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Stunning Performance from Rachel Sermani


Towards the end of a captivating performance, Scottish singer/songwriter Rachel Sermanni paused between songs to thank various people, among them Will Mowatt who had booked her for the show. Specifically, she thanked Will for his perseverance in emailing her until she committed to doing the gig, confessing, ‘I'm not good at emails.'

Somehow this didn't surprise me. The songs she'd sung, stories she'd told, and comments she'd made suggested that Sermanni's mind is imaginative and reflective, constantly absorbing experiences and ideas, processing them into spellbinding music and lyrics. Hard to imagine her spending much time on emails or social media.

It was Sermanni's third visit to Husthwaite Village Hall, both old and new. ‘I've played in this hall before; a different hall ... but the same hall', she commented. And it was quite a coup to get her back: at the age of 26, she is already much in demand. With three albums and four EPs to her name, this summer alone her live performances will range from Skye to Indiana, USA, taking in London and Milton Keynes along the way.

Sermanni's songs are rooted in her experience, and she introduced many by engaging us with stories about their origins. One (I didn't catch the title) was written during a tour of northern Canada after she had seen the Northern Lights with her brother who was acting as her tour manager. Another arose from a time she spent providing coffee in a Buddhist retreat where ‘everyone was very calm and Buddhist, until they wanted their coffee'. A third, ‘Jen's Song', from her 2016 EP ‘Gently', was about her long-time friend Jennifer Austin (who played beautiful, restrained piano on many of the songs during the evening) and included the lovely tribute: ‘I hope your mother knows:/I'd be proud if I gave birth to one of those'.

Rachel Sermanni's voice is haunting and soulful, her melodies often meandering and unpredictable, and her chord sequences unexpected. Although she sometimes performs with a small band, this evening her accomplished guitar and mandolin playing - sometimes subtly supported by Jen Austin's piano - provided a perfect accompaniment to her velvety vocals. The sound quality was superb, thanks to Mike Wells' skills as a sound engineer and the hall's excellent equipment and acoustics.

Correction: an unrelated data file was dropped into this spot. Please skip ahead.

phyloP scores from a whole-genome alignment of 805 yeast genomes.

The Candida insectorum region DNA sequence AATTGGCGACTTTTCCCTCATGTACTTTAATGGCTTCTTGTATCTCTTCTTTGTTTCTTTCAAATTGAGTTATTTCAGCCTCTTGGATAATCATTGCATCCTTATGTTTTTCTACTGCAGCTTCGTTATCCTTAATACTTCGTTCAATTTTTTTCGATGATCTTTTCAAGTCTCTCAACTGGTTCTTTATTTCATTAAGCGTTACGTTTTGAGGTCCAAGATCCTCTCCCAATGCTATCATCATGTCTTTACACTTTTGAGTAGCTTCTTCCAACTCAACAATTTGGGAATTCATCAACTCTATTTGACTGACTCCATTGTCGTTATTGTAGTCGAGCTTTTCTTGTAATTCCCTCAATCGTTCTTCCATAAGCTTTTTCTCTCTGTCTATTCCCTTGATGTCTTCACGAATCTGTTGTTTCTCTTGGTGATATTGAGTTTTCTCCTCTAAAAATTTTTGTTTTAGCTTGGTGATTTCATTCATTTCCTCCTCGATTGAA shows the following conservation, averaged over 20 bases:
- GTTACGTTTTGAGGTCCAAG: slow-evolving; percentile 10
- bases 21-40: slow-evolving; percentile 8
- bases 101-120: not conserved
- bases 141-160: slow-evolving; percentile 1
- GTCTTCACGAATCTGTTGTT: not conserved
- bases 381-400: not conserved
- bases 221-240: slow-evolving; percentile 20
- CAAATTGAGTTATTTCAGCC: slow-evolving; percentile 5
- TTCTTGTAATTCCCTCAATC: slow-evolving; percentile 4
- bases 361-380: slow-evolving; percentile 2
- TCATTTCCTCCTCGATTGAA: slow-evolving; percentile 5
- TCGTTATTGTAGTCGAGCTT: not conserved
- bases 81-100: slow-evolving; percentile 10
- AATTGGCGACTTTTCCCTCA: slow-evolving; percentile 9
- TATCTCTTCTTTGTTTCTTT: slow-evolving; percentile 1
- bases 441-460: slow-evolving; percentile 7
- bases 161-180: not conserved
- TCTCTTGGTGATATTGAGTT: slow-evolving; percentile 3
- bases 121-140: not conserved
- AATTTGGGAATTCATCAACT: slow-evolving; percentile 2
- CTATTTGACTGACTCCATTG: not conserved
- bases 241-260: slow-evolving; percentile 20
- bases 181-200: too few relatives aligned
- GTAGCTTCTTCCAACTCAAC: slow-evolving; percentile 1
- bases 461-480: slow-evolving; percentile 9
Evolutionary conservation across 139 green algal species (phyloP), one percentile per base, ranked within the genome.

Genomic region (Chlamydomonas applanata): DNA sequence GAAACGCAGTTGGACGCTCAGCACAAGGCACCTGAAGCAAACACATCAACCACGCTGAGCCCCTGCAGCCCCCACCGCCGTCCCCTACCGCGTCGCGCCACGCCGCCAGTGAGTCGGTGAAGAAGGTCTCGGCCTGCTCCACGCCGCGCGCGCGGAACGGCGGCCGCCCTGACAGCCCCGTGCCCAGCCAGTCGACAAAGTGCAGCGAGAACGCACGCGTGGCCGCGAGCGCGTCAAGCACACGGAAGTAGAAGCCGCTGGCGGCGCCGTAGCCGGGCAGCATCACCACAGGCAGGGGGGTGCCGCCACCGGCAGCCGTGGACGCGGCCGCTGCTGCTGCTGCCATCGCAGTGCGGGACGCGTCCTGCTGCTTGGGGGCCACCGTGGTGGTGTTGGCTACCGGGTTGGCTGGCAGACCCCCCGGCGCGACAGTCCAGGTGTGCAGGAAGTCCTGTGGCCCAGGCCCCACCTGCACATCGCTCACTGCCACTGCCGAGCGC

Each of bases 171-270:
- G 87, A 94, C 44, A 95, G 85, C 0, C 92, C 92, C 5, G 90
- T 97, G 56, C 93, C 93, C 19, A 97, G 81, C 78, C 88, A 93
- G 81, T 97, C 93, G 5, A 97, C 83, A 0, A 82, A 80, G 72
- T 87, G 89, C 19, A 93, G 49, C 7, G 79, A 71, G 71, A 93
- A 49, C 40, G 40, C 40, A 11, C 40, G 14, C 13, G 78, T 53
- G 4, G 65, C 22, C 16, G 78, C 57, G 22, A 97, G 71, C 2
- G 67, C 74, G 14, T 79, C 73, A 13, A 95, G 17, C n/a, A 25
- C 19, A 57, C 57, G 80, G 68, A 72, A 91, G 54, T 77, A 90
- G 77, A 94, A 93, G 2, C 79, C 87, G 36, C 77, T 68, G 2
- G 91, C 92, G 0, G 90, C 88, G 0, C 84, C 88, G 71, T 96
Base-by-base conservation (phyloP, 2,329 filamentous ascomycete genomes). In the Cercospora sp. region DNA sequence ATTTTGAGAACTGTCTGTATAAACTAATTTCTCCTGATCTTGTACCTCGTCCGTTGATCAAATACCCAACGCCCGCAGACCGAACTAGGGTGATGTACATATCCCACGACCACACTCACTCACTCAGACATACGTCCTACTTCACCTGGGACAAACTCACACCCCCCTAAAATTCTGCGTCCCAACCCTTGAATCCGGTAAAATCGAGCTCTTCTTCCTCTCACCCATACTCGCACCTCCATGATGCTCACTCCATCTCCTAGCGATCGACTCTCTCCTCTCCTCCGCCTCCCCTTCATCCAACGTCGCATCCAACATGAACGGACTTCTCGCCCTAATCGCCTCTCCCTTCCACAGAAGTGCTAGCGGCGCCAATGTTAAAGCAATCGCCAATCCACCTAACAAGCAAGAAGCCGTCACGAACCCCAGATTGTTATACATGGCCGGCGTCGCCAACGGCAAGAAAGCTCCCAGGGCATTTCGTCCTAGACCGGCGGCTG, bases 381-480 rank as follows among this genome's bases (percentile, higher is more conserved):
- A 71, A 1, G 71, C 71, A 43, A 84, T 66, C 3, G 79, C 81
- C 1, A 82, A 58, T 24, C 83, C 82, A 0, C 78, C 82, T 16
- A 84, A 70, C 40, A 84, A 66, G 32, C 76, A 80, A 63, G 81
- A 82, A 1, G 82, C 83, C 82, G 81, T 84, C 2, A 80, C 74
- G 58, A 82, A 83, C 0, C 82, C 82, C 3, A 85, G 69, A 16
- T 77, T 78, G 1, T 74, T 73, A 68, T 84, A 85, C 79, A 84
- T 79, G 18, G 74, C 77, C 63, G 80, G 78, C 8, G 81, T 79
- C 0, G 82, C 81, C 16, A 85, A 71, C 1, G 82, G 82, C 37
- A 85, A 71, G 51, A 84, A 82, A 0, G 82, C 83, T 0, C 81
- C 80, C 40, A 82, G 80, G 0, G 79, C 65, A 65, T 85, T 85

Between songs, Sermmani quickly established a rapport with her audience. She has a self-effacing charm and quiet wit which endears her to you. Introducing her song ‘Tractor', she commented: ‘I bet you have some lovely tractors around here'; later she mentioned the ‘unique' experience of attending the Tholthorpe pantomime during a previous visit to the area; and approaching the end of the evening, she coyly announced that she and Jen would ‘hang around the merc [merchandise] table ... for no apparent reason'.

Earlier, the evening had got off to a magnificent start thanks to the support act: Easingwold writer, actor and musician David Jarman (known to many through his work with Gobbledigook Theatre). Accompanying himself on a multi-coloured ukulele - which he plays with a most distinctive style - David's self-penned songs ranged in subject matter from being bumped off an overcrowded plane to ‘everything I learned about being an adult in 2016', to which he added, ‘It's a very short song'.

With Rachel Sermanni's appearance, Husthwaite Village Hall took another step on the way to establishing itself as a hub for the arts in the Vale of York. Those, like me, who saw this show will certainly be hoping that she makes a return visit before too long. In the meantime, we have another appearance by legendary saxophonist Snake Davis and his band to look forward to on 7th October.

John Butcher